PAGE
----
OTTAWA — Liberal MPs won't have to fight for the right to carry the ruling party's banner in the next election — provided their riding war chest is at least half full and they've made concerted efforts to keep in contact with voters.
Under new rules unveiled at a Liberal caucus meeting Sunday, incumbents who meet those and several other conditions by Oct. 1 will be acclaimed as candidates for the 2019 election, without the bother of having to win open nomination contests.
The new rules represent an about-face for Prime Minister Justin Trudeau, who ended the Liberal party's 20-year-old practice of protecting incumbents from nomination challenges when he took the helm in 2013.
At the time, the Liberals had been reduced to third-party status with fewer than 35 seats in the House of Commons. Trudeau argued that forcing open nominations across the board, including for incumbent MPs, would help develop the ground organization the party needed to claw its way out of the political wilderness.
And he pointed to his own tough nomination battle in Montreal's Papineau riding in 2008 as proof.
"Everything I achieved in the rest of my career, including this leadership run, I owe directly to that nomination race because it taught me about working on the ground, it taught me about organizing, it taught me how to win over people step by step," Trudeau said in an interview several months before winning the Liberal leadership in a landslide.
Other senior Liberals maintained that shielding incumbents from nomination challenges had bred a culture of entitlement that was at least partly responsible for the years of internecine leadership feuding that ultimately led to the once-mighty party's downfall.
But that was then.
Now, there are 183 Liberal MPs and they've been lobbying hard for a reprieve from nomination contests, arguing that they shouldn't have to waste time fighting off potential challengers while they're supposed to be in Ottawa working on government business — particularly when a 2016 change in party membership rules has made it much easier for an individual to mount a challenge.
The party has done away with paid memberships and now allows anyone willing to register for free as a Liberal supporter to vote in nomination contests.
"We are busy doing our jobs and it's not only just a distraction but I think it's unfair to the voters," said Montreal MP Alexandra Mendes, adding that she's "very comfortable" with the new rules.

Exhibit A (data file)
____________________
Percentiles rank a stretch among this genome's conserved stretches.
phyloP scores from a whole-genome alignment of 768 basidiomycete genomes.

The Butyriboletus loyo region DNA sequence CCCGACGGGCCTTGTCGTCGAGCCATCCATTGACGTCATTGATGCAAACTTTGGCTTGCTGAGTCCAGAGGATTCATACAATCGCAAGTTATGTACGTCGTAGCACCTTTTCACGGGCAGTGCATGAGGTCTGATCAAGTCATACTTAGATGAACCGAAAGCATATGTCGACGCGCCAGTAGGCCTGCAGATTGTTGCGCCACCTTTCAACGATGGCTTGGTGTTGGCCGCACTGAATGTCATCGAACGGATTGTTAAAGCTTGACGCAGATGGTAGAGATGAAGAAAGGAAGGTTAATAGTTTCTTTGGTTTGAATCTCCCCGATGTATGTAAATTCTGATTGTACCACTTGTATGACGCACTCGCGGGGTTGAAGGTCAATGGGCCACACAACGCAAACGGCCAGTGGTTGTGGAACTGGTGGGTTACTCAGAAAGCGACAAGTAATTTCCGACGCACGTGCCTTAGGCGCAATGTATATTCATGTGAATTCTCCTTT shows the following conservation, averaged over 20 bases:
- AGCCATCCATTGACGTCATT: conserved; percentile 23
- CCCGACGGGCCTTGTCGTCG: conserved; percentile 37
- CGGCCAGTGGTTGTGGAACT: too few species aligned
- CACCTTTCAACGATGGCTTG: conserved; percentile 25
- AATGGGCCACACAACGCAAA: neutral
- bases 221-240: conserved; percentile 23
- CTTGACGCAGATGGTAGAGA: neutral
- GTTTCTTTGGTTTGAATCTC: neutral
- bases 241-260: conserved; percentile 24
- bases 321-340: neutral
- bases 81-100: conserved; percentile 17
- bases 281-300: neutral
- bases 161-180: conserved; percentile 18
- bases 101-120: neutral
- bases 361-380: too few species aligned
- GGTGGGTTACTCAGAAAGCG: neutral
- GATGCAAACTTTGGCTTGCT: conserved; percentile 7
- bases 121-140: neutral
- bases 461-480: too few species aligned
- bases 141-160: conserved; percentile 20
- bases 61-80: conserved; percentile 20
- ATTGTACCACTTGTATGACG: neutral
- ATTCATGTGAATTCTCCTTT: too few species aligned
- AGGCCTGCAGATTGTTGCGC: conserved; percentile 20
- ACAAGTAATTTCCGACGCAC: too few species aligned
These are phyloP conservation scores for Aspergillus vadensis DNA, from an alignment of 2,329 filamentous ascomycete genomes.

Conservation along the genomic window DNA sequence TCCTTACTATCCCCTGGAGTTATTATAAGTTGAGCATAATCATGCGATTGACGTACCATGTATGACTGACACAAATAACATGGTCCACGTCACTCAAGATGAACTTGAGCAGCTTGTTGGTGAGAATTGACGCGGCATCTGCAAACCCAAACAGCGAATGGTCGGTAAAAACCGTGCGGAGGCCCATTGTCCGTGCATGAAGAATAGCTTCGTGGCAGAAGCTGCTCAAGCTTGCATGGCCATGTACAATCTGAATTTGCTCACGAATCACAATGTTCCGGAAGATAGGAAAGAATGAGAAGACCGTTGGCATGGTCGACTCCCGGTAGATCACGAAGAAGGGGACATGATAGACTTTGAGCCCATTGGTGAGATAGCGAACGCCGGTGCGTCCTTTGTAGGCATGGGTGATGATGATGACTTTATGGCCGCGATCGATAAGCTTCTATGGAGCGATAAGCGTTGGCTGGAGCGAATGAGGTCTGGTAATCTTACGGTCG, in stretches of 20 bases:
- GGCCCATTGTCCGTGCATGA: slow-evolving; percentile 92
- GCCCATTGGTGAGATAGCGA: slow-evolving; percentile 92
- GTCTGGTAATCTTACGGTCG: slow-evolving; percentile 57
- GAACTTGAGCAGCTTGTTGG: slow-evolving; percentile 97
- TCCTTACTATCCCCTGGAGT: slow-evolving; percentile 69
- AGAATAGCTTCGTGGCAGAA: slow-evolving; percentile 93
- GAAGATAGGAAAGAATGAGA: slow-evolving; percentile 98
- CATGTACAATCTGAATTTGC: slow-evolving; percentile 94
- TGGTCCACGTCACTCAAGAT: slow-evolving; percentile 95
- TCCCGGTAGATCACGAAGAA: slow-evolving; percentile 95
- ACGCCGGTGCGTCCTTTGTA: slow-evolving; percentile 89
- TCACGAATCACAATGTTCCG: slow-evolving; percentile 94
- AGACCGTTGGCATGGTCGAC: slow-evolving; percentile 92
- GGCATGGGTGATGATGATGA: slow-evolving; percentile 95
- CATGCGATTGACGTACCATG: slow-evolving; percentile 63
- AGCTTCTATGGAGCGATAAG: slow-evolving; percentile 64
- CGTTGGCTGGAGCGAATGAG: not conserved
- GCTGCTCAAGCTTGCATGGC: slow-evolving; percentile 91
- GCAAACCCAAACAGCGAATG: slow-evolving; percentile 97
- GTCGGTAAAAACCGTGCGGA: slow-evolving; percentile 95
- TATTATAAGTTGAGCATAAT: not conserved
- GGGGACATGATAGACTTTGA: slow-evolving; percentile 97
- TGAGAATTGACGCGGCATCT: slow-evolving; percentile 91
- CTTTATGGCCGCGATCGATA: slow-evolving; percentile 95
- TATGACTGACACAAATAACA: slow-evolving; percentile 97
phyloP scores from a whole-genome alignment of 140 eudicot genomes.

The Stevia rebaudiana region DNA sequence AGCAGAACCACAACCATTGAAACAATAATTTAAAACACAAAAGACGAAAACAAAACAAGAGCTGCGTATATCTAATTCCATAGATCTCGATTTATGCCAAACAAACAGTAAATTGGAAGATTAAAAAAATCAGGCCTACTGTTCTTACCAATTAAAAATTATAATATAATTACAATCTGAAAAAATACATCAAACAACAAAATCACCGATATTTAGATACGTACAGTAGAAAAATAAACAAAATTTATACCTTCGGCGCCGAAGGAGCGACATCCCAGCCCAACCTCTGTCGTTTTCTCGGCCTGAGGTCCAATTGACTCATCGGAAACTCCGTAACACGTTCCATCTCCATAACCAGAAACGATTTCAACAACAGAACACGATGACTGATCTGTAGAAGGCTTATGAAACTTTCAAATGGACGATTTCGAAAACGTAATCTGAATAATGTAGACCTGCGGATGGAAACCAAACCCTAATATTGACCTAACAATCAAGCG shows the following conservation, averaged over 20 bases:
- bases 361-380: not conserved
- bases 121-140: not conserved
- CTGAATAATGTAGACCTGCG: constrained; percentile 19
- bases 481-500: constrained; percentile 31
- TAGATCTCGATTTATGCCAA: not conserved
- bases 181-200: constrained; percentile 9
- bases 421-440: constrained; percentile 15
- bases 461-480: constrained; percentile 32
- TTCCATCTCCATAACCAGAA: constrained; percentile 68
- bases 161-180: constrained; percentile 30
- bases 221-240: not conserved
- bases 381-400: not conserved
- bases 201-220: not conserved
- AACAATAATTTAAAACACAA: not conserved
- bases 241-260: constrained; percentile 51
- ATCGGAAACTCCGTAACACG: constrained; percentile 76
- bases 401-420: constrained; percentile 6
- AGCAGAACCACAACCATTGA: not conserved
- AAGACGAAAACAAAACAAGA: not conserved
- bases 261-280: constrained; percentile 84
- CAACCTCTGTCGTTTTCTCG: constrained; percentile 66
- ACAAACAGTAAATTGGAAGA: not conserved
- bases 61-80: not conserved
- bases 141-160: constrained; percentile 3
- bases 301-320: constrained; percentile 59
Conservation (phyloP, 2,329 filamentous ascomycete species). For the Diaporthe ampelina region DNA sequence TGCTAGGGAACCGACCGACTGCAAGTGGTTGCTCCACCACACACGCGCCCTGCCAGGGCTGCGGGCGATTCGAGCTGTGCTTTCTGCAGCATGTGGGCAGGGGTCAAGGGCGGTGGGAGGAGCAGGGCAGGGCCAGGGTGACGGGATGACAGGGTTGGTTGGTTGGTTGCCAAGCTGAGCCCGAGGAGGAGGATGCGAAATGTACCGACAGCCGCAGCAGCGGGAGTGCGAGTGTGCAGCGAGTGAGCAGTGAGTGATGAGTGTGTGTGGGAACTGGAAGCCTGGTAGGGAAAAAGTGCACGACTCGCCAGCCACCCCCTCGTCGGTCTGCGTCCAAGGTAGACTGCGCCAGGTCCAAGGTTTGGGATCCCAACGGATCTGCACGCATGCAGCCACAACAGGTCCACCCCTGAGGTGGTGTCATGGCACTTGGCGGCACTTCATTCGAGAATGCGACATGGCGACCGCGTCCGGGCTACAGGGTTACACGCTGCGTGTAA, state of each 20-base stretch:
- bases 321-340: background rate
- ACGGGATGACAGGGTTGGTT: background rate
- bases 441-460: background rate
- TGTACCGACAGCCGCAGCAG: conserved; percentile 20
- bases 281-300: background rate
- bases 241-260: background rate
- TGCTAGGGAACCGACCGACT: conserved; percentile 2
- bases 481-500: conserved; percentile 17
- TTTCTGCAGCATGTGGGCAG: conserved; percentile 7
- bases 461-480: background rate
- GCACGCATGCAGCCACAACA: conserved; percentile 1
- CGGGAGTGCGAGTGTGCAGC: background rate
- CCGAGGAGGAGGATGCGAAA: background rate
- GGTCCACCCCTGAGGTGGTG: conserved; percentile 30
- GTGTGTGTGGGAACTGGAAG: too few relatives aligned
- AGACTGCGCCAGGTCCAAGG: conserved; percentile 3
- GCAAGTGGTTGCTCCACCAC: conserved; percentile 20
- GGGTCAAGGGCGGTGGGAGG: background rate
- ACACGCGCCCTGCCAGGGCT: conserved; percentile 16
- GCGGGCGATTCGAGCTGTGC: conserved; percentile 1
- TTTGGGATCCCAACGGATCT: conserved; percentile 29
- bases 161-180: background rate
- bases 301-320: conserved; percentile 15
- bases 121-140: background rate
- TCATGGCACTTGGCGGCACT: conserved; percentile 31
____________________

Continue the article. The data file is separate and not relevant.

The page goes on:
After what the party says was the most extensive consultation ever conducted on the nomination process, the party's national board approved the new rules. Among the conditions to be acclaimed, an MP and his or her riding team must have:
— taken part in at least two "voter contact day of action" events in the previous 12 months.
— knocked on at least 3,500 doors or made 5,000 phone calls.
— stocked the riding war chest with money amounting to at least half of the riding's anticipated election expenses limit for the 2019 election and provided a written plan for raising the other half.
— signed up at least 30 new monthly donors, based on the number of such donors as of Jan. 1, 2016 or Jan. 1, 2018, whichever is less.
— signatures of support from at least 150 registered Liberals in the riding.
As well, the national campaign chair must be satisfied that an incumbent has fulfilled his or her duties as an MP.
In ridings where there is no sitting Liberal MP, the local Liberal association must document that it has conducted a thorough search for women candidates, have at least 15 per cent of the election expenses limit in its bank account, have at least 150 registered Liberals in the riding and have recruited at least 15 new monthly donors before the party will allow a nomination contest to be called.
In the run-up to the 2015 election, Trudeau's vow to allow open nominations in every riding was questioned by some would-be candidates who complained that their contests were rigged to favour so-called stars recruited by the leader. Two contenders who were barred from running in nomination battles filed defamation suits against the leader and his campaign team, which were eventually settled out of court after the election.
The new rules give the national campaign's green light committee, which vets potential nomination contestants, "sole and unfettered" discretion to decide if there are financial, legal, ethical or "any other political considerations" which would justify barring someone from seeking a nomination.
They also continue to give the leader unfettered discretion to refuse to endorse anyone's candidacy and to appoint candidates in as many ridings as he sees fit — powers that were on the books in 2015 but which Trudeau did not use.